Most people have at least one account with a social media platform. I total four. And that's not including the accounts that have social elements like Spotify, Tinder and YouTube. It's more difficult than ever to separate yourself from the digital you and the work you.
We see social media as a reflection of us. As a copywriter, nothing is more horrifying than quickly writing a tweet or status update, hitting send and realising that autocorrect has changed 'fuck' to 'duck' or your predictive text uses 'there' instead of 'their' or you miss out that all-important determiner.
I've seen many successful, published writers bemoan the lack of the edit function on Twitter. I've seen embarrassing typos from reputable news and content companies. I've seen copywriters have similar struggles as authors when it comes to social media.
This provides a bit of comfort. It's not just me, people who are better than me do it too.
Just like everyone else, I use social media to promote my "brand". I share my knowledge on it, curate content that appeals to me and I think would interest my followers, and I microblog my life, thoughts and personality.
I have three peak social media times, these are:
- First thing in the morning with one eye still welded shut with sleep and my brain partly in the la la land of my subconscious.
- When I'm commuting/waiting, I while away the minutes scrolling through a noise akin to a million cathode ray tube TV blasting out white noise at full blast just avoid the morning breath of the guy next to me or create a barrier before I get tagged in a #MeToo tweet.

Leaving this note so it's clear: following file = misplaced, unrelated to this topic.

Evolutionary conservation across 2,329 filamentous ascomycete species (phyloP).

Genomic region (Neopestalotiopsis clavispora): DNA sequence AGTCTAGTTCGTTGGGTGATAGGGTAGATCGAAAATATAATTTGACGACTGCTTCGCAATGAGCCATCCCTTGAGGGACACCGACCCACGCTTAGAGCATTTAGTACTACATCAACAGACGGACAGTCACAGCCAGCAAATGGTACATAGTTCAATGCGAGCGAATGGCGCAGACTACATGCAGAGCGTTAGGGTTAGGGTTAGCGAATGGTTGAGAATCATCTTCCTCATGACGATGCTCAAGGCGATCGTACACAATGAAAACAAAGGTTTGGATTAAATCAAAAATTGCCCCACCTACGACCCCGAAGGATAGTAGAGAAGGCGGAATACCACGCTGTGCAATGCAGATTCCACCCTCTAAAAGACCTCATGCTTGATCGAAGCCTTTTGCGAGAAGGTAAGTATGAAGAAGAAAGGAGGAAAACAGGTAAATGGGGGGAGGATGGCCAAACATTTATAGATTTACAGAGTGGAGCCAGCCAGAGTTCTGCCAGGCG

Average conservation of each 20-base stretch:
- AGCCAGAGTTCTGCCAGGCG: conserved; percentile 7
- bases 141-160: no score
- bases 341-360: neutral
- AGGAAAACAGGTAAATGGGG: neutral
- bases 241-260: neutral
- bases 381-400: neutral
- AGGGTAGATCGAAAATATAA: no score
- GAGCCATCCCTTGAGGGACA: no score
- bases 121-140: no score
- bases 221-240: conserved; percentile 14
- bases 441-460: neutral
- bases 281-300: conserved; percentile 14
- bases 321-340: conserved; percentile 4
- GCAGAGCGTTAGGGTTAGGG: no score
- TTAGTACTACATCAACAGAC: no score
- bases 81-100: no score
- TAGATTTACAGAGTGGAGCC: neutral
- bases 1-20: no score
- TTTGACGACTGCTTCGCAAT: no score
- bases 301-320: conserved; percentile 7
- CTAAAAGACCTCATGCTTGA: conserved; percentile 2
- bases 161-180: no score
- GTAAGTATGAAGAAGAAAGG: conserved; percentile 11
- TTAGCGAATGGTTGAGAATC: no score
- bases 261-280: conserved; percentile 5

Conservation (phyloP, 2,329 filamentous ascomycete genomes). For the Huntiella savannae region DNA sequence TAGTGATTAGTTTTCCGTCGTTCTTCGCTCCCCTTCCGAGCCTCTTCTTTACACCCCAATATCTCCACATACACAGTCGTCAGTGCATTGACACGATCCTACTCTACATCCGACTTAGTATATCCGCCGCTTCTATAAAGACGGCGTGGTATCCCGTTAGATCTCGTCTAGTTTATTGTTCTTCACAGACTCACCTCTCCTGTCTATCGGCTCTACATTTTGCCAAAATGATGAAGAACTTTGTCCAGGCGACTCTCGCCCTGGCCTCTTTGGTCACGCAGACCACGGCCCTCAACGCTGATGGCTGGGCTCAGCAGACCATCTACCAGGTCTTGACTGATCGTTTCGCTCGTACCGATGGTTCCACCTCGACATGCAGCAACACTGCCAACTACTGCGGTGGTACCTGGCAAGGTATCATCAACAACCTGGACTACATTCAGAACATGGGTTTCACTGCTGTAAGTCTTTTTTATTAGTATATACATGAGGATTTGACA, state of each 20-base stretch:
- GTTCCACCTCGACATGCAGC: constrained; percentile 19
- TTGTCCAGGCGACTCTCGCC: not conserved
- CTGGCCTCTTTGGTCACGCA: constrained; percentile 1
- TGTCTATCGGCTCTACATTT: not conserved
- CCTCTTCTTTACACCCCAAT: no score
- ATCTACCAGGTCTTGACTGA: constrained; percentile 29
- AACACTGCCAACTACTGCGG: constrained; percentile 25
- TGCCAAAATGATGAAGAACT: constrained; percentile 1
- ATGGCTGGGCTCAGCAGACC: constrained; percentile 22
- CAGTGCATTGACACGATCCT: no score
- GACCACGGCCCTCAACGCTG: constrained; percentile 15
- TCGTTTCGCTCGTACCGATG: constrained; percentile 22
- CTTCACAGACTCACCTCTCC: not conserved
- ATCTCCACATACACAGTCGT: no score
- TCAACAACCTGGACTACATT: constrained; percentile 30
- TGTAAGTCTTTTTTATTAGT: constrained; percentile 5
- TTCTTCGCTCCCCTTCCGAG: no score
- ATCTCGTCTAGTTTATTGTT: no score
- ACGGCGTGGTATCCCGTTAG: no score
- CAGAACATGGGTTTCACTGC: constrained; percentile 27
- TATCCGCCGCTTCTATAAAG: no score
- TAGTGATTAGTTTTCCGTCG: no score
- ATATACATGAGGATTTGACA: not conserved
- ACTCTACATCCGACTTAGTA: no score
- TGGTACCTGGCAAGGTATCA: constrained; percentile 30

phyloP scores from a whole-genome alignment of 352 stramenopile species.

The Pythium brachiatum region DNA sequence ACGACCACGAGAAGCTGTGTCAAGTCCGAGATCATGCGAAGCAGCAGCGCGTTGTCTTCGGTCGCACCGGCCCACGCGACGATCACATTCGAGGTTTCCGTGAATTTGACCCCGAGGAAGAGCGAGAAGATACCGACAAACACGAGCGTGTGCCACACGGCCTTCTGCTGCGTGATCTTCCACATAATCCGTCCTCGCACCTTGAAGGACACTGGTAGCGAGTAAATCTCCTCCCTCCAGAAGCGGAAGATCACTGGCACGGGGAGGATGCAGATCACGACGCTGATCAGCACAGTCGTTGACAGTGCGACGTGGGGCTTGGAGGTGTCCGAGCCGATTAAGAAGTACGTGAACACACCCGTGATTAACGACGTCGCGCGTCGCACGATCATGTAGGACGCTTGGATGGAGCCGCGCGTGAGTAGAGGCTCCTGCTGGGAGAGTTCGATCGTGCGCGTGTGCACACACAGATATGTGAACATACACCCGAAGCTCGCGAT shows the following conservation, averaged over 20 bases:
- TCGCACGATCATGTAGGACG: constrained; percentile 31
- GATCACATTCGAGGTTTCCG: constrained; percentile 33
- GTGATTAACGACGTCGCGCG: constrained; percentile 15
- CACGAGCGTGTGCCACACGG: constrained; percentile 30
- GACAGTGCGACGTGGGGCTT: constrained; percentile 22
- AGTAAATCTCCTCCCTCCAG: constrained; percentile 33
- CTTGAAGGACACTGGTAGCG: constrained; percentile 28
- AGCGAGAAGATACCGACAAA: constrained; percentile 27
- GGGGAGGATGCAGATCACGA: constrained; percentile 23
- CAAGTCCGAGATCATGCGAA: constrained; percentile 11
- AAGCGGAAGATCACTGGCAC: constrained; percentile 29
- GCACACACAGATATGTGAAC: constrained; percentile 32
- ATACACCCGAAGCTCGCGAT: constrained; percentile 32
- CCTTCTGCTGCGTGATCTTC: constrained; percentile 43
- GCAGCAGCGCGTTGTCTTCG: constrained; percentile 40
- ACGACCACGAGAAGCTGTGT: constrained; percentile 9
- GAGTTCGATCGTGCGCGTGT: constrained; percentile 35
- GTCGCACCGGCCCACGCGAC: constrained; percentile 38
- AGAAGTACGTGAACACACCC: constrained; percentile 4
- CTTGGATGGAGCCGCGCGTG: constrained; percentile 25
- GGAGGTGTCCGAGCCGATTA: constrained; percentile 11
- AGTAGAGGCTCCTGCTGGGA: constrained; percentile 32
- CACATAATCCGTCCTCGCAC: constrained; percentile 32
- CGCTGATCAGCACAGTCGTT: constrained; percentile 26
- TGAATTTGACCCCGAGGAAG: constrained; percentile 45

- At the end of the day when I'm shouting at Question Time, having several WhatsApp conversations, eating dinner and thinking about my loooooong to-do list.
What these times all have in common is that I'm multi-tasking. I'm not focussing on what I'm reading, writing or doing. I have an instant visceral reaction to something or I want to release something to the world on the hoof.
When I spend all day writing and reviewing everyone else's writing and conceptualising creative and customer experience, I don't have the energy to exercise the same level of diligence on social media.
However, as someone who posts about copywriting and has copywriter in my bio, any typos are embarrassing. It's seen as a reflection of my professional capabilities.
If I didn't proofread a personal update, how can I be trusted with corporate marketing materials or entire e-commerce journeys? How could a copywriter not know how to spell something?
Anyone who's a writer of any form, social media is a minefield. But we should see it for what it is.
A fleeting, short, of the time, off the cuff post that documents us. We shouldn't put too much importance on what it mean for our actual lives.
After all, we have enough to worry about - we don't need to add frivolous, meaningless mistakes to it.